Handprints on the Wall of My Soul: Nonfiction November 2017 Week 4

Some of Nick's Nonfiction Favorites

Nonfiction November 2017 continues with a prompt about favorite nonfiction books hosted by Katie of Doing Dewey:

Nonfiction Favorites: We’ve talked about how you pick nonfiction books in previous years, but this week I’m excited to talk about what makes a book you’ve read one of your favorites. Is the topic pretty much all that matters? Are there particular ways a story can be told or particular writing styles that you love? Do you look for a light, humorous approach or do you prefer a more serious tone? Let us know what qualities make you add a nonfiction book to your list of favorites.

For me, the subject matter is probably the most important element in choosing a nonfiction book, but to become one of my favorites a nonfiction book will have one of two main qualities:

They Left Handprints on the Wall of My Soul: When I look over my favorite nonfiction books on LibraryThing, what immediately jumps out to me is how much these books have made a difference in my life. Whether they’re about reading, writing, spirituality, or some other topic, I can see their handprints on the wall of my soul. They moved me. In other words, I am who I am partly because I have read and re-read these nonfiction favorites. I have mentioned many of them in this blog over the years, but here are a few I have not mentioned as often as the others, if at all:

They Mentored Me, and Continue to Do So: The other quality I notice in my nonfiction favorites is that they have given me the answers or skills I needed to do something important (like teach or preach), or they have informed me in an interesting and compelling way about something I was especially curious about. In other words, they taught me, and continue to teach me. Great nonfiction books are like Mr. Miyagi, and I am Daniel-san learning to “wax on, wax off.” They are the mentor and I am the student. No matter how often I read them, they still have more to teach me. Here a few books that fall into that category that I somehow haven’t written much about:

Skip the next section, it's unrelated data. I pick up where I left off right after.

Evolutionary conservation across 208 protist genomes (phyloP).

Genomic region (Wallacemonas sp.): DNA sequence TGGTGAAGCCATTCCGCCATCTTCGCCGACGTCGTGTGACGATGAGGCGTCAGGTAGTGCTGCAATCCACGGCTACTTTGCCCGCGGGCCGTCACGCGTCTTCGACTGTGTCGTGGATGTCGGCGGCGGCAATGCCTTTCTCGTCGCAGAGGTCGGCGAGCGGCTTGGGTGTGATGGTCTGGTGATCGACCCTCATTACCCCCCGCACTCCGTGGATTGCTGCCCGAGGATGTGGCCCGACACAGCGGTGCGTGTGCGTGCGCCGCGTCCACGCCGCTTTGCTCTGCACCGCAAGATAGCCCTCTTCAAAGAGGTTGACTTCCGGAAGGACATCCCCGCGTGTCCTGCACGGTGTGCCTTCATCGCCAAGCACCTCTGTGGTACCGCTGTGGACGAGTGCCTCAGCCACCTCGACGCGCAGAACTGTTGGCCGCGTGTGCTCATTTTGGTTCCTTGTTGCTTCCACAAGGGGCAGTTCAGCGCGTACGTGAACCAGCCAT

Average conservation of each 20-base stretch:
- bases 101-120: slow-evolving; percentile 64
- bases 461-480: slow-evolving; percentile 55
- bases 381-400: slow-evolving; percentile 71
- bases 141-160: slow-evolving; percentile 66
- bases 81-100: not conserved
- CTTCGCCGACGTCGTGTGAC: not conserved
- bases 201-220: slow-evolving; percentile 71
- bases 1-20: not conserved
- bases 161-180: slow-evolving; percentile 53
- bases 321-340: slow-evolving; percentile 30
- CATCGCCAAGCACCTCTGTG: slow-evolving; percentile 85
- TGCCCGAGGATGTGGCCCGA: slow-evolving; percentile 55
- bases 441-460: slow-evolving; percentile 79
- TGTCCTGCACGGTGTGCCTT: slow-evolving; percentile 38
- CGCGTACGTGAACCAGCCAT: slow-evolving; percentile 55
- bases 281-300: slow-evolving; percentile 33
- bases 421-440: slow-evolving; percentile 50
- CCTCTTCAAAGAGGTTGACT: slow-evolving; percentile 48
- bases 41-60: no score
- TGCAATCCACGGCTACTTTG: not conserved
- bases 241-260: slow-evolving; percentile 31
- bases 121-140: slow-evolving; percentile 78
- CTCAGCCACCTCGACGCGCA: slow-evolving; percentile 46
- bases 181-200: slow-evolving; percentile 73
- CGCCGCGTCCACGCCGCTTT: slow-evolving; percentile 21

Other qualities I find in most of my favorite nonfiction titles are common to all good nonfiction:

  • Use of metaphors, analogies, and examples to bring concepts to life
  • A clear organizational structure
  • A familiar, friendly narrative voice

Do any of these qualities resonate with you? Which nonfiction books have left handprints on your soul? Which nonfiction authors have been the Mr. Miyagi’s in your reading life?

Deacon Nick

Nick Senger is a husband, a father of four, and a Catholic school teacher, vice principal and technology coordinator. He taught junior high literature and writing for over 25 years, and has been a Catholic school educator since 1990. In 2001 he was named a Distinguished Teacher of the Year by the National Catholic Education Association.

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